Doctors commonly use PET scans to investigate a number of conditions. These include:

  • Epilepsy: A PET scan can reveal which part of the brain epilepsy is affecting. This can help doctors decide on the most suitable treatment, and it can be useful if surgery is necessary.
  • Alzheimer’s disease: PET scans can help diagnose Alzheimer’s disease by measuring the uptake of sugar in specific parts of the brain. Affected brain cells tend to have reduced use of glucose compared with healthy cells.
  • Cancer: PET scans can reveal the presence and stage of a cancer, show whether and where it has spread, and help doctors decide on treatment. A PET scan can give an idea of how well chemotherapy is working, and it can detect a recurring tumor sooner than other techniques.
  • Heart disease: A PET scan can help detect which parts of the heart have become damaged or scarred, and it can help identify circulation problems in the working of the heart. This information can help doctors plan treatment options for heart disease.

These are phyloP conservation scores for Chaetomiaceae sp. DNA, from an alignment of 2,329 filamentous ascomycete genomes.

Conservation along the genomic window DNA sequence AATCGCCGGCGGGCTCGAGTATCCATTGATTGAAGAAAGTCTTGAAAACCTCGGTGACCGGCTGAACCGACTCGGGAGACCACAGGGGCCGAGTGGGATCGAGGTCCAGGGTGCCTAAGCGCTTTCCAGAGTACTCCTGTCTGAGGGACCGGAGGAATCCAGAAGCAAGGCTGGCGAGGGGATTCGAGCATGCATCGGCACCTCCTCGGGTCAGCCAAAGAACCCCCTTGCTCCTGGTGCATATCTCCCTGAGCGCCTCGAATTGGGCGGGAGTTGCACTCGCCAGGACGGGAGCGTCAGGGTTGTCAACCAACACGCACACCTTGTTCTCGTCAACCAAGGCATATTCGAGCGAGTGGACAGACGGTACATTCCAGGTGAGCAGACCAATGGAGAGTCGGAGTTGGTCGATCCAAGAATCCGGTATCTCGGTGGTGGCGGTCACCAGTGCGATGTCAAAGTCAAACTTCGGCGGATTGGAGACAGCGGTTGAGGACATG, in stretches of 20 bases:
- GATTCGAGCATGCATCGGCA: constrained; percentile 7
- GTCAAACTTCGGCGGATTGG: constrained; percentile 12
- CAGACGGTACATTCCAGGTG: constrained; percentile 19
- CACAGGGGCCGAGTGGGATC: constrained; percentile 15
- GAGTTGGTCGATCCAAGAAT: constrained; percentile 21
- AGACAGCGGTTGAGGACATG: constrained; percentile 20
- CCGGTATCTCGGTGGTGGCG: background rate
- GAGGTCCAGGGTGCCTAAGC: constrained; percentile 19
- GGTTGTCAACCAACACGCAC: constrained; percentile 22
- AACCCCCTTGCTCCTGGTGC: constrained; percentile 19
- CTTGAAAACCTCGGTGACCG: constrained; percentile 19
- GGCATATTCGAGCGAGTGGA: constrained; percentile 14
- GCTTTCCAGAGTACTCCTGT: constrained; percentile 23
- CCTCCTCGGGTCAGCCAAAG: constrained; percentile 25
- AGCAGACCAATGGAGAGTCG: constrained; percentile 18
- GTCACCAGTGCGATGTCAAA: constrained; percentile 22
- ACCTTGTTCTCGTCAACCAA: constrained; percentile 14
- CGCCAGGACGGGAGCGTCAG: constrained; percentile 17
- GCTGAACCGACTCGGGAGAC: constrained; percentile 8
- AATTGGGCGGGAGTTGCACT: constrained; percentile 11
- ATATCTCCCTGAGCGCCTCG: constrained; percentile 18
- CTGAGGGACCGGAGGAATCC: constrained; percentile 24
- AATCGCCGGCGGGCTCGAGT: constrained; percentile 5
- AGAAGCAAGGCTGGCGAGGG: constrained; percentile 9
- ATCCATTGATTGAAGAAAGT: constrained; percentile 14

• Medical research: Researchers can learn vital information, especially about the workings of the brain, by using PET scans.

A CT or MRI scan can assess the size and shape of body organs and tissue, but neither type can show how these are functioning.

A PET scan can show how an organ works, but without a CT or MRI image, it can be difficult to pinpoint the exact location of activity within the body. For this reason, a person may need to do two or more of these tests.

A PET scan is usually an outpatient procedure. Typically, the person should not consume any food for at least 4-6 hours before the scan, but they should drink plenty of water. They may have to avoid caffeine for at least 24 hours before the scan.

In most cases, the doctor will inject a small amount of radiotracer into a vein. However, it is also possible to breathe in the tracer as a gas, take it by mouth, or receive an injection directly into an organ.

Depending on which organ is involved, it may take 30–90 minutes for the radiotracer to reach the targeted part of the body.